The rebirth of Jean is delightfully mirrored in the reanimation of his senses: sight (Paris, the Seine, Provence), sounds (singing, tango music, soughing winds), tastes (wine, new potatoes with rosemary, the thirteen Christmas desserts of Provence), smells (lavender, books, skin), and touch (the grit of sand, the kiss of the sun, the touch of a woman).
This revelry of the senses grounds Perdu as love is reborn in him. Love of the physical world, his friends and family, and, of course, a woman. And, while I’m not a fan of romance novels (I thought this novel was literary fiction when I requested to review it.), this is a beautifully written story. The characters are engaging, the pace is fluid, and the sense of place envelopes the reader.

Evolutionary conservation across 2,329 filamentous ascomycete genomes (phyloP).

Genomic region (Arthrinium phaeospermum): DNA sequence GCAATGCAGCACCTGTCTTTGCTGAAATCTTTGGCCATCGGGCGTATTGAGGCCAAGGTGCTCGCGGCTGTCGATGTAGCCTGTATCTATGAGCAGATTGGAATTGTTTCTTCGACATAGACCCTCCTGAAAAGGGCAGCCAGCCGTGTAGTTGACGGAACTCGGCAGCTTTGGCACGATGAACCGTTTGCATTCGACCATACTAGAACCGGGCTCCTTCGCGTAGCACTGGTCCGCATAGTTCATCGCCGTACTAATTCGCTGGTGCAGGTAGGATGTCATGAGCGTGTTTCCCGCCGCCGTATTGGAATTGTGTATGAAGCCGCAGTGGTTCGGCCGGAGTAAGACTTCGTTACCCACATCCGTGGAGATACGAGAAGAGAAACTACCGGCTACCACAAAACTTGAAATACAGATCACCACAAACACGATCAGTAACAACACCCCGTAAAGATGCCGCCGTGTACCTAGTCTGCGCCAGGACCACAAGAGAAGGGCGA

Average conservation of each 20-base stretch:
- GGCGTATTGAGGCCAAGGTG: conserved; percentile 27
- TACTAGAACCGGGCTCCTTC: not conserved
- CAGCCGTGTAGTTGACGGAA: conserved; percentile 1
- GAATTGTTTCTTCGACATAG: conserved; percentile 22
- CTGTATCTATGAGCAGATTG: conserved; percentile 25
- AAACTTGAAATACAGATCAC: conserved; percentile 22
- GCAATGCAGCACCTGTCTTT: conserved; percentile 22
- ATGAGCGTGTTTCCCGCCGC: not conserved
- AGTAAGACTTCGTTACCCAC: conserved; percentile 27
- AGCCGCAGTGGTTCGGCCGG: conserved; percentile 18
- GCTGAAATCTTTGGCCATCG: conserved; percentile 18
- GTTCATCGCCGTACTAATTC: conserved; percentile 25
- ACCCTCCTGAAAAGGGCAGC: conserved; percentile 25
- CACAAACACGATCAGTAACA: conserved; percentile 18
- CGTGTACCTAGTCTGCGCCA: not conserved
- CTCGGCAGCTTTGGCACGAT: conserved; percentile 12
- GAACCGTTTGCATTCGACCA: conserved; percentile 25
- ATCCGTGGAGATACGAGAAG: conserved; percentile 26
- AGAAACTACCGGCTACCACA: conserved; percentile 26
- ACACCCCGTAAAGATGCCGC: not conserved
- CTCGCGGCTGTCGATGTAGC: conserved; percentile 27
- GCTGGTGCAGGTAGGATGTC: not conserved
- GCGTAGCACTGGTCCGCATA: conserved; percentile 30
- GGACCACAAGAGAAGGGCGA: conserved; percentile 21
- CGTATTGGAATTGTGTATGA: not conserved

While the book ends a bit too cleanly for my personal taste, I do believe that any reader who enjoys exceptionally well-written romance would delight in this novel. In light of that, I give this novel five stars and my recommendation.
"I received this book from Blogging for Books for this review."